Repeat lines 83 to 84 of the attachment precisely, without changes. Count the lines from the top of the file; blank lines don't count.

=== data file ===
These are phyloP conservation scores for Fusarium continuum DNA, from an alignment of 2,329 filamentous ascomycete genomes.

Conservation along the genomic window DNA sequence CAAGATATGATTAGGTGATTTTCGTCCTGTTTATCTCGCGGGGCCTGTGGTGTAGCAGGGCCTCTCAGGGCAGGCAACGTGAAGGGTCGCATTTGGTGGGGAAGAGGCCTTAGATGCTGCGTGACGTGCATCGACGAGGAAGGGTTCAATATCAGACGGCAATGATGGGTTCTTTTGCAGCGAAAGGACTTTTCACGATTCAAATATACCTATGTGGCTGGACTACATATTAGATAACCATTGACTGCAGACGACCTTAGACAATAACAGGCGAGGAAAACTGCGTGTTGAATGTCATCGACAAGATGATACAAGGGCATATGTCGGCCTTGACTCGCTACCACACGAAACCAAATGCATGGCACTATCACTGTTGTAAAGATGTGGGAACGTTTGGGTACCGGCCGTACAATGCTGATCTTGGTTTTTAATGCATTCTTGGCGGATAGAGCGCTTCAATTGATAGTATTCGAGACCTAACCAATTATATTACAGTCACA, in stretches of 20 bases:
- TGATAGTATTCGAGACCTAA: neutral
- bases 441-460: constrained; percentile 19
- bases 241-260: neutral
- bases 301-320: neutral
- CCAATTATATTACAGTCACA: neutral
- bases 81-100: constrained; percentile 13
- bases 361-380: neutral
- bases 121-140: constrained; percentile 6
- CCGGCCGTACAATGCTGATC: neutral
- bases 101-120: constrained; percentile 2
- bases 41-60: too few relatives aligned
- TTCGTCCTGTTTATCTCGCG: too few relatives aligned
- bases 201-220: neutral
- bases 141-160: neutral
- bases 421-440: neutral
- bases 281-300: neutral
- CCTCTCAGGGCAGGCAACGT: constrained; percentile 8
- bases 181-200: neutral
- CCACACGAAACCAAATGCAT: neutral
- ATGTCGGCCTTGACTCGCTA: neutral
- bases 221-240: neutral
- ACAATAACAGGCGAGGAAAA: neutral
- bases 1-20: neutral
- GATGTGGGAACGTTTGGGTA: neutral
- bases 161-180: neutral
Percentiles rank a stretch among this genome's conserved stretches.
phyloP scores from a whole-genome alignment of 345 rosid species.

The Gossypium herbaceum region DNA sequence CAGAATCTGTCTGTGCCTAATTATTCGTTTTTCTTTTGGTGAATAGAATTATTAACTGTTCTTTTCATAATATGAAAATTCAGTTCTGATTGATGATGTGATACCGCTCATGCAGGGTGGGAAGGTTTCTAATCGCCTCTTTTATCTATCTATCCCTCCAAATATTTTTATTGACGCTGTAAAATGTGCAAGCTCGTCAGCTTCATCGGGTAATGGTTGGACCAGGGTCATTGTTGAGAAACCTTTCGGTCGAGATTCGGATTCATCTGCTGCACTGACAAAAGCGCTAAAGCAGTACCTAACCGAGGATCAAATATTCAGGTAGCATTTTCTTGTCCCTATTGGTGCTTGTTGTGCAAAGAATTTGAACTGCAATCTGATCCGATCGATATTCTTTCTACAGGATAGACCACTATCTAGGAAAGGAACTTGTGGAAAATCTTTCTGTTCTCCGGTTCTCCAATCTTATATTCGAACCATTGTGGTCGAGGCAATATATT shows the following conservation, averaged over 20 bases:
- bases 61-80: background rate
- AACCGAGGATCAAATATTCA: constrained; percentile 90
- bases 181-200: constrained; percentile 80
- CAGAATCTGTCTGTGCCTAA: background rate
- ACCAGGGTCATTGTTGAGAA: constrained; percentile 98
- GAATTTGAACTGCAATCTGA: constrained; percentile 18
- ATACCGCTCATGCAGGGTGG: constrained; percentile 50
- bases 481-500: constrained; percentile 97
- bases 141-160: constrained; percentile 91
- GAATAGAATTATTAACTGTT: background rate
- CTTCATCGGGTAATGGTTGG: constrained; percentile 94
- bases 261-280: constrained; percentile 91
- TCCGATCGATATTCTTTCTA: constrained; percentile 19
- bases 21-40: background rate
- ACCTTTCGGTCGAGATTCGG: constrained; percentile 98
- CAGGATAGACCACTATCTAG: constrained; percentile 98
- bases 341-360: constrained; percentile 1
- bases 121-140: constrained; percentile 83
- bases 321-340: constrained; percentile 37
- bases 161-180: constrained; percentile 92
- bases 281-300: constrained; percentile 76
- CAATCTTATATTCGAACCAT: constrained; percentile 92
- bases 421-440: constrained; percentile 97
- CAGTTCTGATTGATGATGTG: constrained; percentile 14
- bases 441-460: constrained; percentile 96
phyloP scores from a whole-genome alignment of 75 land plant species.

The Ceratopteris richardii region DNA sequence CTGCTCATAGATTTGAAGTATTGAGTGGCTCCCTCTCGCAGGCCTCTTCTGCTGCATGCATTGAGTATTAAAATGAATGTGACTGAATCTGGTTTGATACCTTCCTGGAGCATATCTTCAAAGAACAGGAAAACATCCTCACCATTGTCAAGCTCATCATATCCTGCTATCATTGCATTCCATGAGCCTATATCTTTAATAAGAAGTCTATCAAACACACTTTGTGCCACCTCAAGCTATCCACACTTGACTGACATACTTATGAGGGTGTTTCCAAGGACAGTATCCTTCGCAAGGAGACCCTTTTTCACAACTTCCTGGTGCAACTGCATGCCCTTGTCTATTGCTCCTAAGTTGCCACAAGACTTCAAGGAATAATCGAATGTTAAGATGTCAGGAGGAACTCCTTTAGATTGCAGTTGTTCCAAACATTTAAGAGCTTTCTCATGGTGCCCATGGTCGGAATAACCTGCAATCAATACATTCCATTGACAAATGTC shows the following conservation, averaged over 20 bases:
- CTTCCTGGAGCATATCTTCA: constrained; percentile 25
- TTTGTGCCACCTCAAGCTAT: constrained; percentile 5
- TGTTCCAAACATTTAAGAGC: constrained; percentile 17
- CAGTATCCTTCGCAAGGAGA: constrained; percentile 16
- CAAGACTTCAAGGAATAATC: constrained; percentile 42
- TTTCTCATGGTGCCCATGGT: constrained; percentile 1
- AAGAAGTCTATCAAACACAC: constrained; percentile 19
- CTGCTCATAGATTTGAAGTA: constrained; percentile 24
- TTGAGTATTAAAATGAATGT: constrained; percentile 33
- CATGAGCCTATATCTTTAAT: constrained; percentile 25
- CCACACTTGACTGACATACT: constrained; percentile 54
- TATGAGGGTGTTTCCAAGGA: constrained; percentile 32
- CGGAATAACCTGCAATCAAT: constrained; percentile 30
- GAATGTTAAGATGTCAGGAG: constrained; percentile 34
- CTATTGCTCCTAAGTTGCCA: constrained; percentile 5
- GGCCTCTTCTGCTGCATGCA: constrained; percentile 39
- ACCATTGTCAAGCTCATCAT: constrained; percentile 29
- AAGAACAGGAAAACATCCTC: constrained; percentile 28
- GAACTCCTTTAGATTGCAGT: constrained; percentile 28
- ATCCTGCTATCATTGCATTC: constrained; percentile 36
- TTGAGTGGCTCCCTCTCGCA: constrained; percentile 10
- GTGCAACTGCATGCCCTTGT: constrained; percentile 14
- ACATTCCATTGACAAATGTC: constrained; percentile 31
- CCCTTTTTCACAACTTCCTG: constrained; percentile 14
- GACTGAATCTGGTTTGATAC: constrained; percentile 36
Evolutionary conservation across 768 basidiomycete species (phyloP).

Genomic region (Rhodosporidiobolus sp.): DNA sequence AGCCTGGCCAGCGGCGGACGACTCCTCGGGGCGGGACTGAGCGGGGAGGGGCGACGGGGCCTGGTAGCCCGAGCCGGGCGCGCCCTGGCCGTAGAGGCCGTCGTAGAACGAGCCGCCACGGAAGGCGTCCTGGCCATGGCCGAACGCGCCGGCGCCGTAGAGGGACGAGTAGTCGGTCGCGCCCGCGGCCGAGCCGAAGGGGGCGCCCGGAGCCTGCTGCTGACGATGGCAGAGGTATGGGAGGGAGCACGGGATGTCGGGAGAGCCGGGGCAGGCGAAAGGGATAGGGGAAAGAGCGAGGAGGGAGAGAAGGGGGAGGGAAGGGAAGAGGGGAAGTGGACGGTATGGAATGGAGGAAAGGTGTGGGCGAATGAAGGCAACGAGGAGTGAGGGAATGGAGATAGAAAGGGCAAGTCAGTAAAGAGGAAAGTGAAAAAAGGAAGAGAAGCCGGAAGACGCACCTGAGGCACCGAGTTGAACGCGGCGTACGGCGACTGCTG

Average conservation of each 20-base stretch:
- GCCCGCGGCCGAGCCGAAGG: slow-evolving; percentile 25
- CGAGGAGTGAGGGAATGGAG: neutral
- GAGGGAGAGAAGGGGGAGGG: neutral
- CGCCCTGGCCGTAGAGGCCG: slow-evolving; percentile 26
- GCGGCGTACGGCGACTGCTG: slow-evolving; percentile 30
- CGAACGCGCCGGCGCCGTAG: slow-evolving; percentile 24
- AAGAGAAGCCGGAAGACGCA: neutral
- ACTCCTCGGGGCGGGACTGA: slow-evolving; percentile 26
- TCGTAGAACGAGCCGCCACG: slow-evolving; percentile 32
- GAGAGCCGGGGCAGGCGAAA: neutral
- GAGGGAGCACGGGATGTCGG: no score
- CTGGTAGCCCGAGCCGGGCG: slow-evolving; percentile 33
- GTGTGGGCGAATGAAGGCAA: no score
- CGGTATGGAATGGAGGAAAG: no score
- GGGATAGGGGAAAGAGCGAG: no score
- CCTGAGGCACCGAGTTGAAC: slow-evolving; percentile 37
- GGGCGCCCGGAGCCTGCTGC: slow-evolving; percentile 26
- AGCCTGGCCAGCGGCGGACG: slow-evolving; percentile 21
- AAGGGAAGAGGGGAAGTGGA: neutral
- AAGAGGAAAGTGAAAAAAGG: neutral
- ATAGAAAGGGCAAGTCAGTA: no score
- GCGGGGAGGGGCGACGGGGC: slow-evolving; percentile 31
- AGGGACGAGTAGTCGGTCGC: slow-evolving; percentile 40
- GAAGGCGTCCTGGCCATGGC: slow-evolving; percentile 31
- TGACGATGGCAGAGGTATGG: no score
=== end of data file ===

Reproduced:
Evolutionary conservation across 768 basidiomycete species (phyloP).

Genomic region (Rhodosporidiobolus sp.): DNA sequence AGCCTGGCCAGCGGCGGACGACTCCTCGGGGCGGGACTGAGCGGGGAGGGGCGACGGGGCCTGGTAGCCCGAGCCGGGCGCGCCCTGGCCGTAGAGGCCGTCGTAGAACGAGCCGCCACGGAAGGCGTCCTGGCCATGGCCGAACGCGCCGGCGCCGTAGAGGGACGAGTAGTCGGTCGCGCCCGCGGCCGAGCCGAAGGGGGCGCCCGGAGCCTGCTGCTGACGATGGCAGAGGTATGGGAGGGAGCACGGGATGTCGGGAGAGCCGGGGCAGGCGAAAGGGATAGGGGAAAGAGCGAGGAGGGAGAGAAGGGGGAGGGAAGGGAAGAGGGGAAGTGGACGGTATGGAATGGAGGAAAGGTGTGGGCGAATGAAGGCAACGAGGAGTGAGGGAATGGAGATAGAAAGGGCAAGTCAGTAAAGAGGAAAGTGAAAAAAGGAAGAGAAGCCGGAAGACGCACCTGAGGCACCGAGTTGAACGCGGCGTACGGCGACTGCTG